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Times of India
18 September 2009
By Kounteya Sinha
New Delhi, India

Working in rural India could stand you a better chance of getting a postgraduate (PG) medical seat.

In a new incentive that will soon be notified by the Union health ministry, MBBS doctors who undergo rural service will sit for the PG exam with an added advantage – they will have 10–30 marks guaranteed.

According to health minister Ghulam Nabi Azad, those MBBS students who have done one year of rural service will get 10 marks as an additional weightage while those who would have done three years in the country’s most backward areas would get 30 marks.

This rural service will have to be rendered after completion of the MBBS student’s internship period.

Azad, who said this incentive should boost rural posting, added that 50% seats in PG diploma courses are being reserved for medical officers in government service who have served for at least three years in remote and difficult areas.

MBBS Doctors doing Rural Service to get more Marks
“Doctors who are still shying away from practising in difficult or backward areas will have to be given extra incentives. MBBS doctors with rural work experience will sit for the PG exam with 10–30 marks guaranteed. It will apply to all state exams also,” said Azad.

He said, “Not only will the National Rural Health Mission gain the services of MBBS doctors but with this incentive students will be encouraged to utilize their skills, immediately after passing out, in the service of people in backward areas.”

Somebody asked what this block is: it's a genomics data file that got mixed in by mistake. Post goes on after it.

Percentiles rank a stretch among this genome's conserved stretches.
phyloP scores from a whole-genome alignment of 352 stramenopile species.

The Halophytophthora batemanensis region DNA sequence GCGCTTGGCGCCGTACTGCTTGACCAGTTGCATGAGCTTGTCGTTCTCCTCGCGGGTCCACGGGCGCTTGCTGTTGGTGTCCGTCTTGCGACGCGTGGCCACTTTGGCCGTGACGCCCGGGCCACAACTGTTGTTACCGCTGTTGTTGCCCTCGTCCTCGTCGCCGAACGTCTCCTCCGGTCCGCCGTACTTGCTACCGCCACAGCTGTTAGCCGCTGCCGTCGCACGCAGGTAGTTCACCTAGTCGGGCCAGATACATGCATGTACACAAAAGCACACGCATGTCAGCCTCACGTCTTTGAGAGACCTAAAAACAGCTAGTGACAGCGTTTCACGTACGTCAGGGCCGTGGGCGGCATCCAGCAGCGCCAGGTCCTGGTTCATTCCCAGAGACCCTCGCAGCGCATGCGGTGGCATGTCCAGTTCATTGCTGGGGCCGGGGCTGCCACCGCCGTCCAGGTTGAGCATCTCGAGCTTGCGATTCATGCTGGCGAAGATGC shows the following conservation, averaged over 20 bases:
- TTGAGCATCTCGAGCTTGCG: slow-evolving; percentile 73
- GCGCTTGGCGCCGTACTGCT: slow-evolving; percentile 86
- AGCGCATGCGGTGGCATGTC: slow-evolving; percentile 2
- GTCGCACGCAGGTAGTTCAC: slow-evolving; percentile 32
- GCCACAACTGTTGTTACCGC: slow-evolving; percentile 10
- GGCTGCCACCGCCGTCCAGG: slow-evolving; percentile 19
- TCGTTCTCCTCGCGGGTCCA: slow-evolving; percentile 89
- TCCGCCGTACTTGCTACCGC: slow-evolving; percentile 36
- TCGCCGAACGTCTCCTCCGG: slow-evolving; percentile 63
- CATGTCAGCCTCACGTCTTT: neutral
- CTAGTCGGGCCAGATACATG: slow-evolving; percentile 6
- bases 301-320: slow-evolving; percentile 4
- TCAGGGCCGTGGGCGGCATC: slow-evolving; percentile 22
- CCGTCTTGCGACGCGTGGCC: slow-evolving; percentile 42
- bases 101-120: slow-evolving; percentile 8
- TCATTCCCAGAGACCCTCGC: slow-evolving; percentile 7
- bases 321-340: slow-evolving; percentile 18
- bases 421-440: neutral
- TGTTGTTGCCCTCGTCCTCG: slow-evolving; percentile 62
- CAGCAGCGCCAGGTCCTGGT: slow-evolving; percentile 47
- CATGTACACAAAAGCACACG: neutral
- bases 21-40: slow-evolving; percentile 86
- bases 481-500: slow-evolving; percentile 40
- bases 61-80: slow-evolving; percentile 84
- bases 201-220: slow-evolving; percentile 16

In order to increase the country’s skilled medical manpower, the government has come out with another vital notification. As against the average global norm of teacher–student ratio being 1:3 in post–graduate levels, the ministry has now made such a ratio in India to be two students per teacher. At present the teacher–student ratio in India is 1:1.

This new notification will increase the number of PG students passing out every year by 5,000 (13,000 to 18,000). In the super–specialty level, the teacher–student ratio in both the level of a professor and a associate professor is being enhanced to 1:2.

India is short of 6 lakh doctors, 10 lakh nurses and 2 lakh dental surgeons because of which it has a dismal patient–doctor ratio. There is just one doctor for every 10,000 Indians.

Meanwhile, the health ministry had asked states to identify “Difficult, most difficult and inaccessible areas, particularly in hilly states, northeastern states and tribal areas” where primary health centres (PHCs) require to be set up. “So far, 22 states have reported their list of difficult areas,” Azad said.

In order to improve medical education, the ministry with help from the Medical Council of India has now come up with fresh norms to facilitate the setting up of medical colleges to increase the supply of needed manpower. It has relaxed land requirement from the current 25 acres to 20 acres throughout the country.

Another targeted initiative will see permission being given to start PG courses in three pre–clinical disciplines of anatomy, physiology and bio–chemistry and four para–clinical disciplines of micro–biology, forensic medicine, pharmacology and community medicine in the fourth year of MBBS instead of the existing practice of granting permission after the college is recognized, which usually takes six years.

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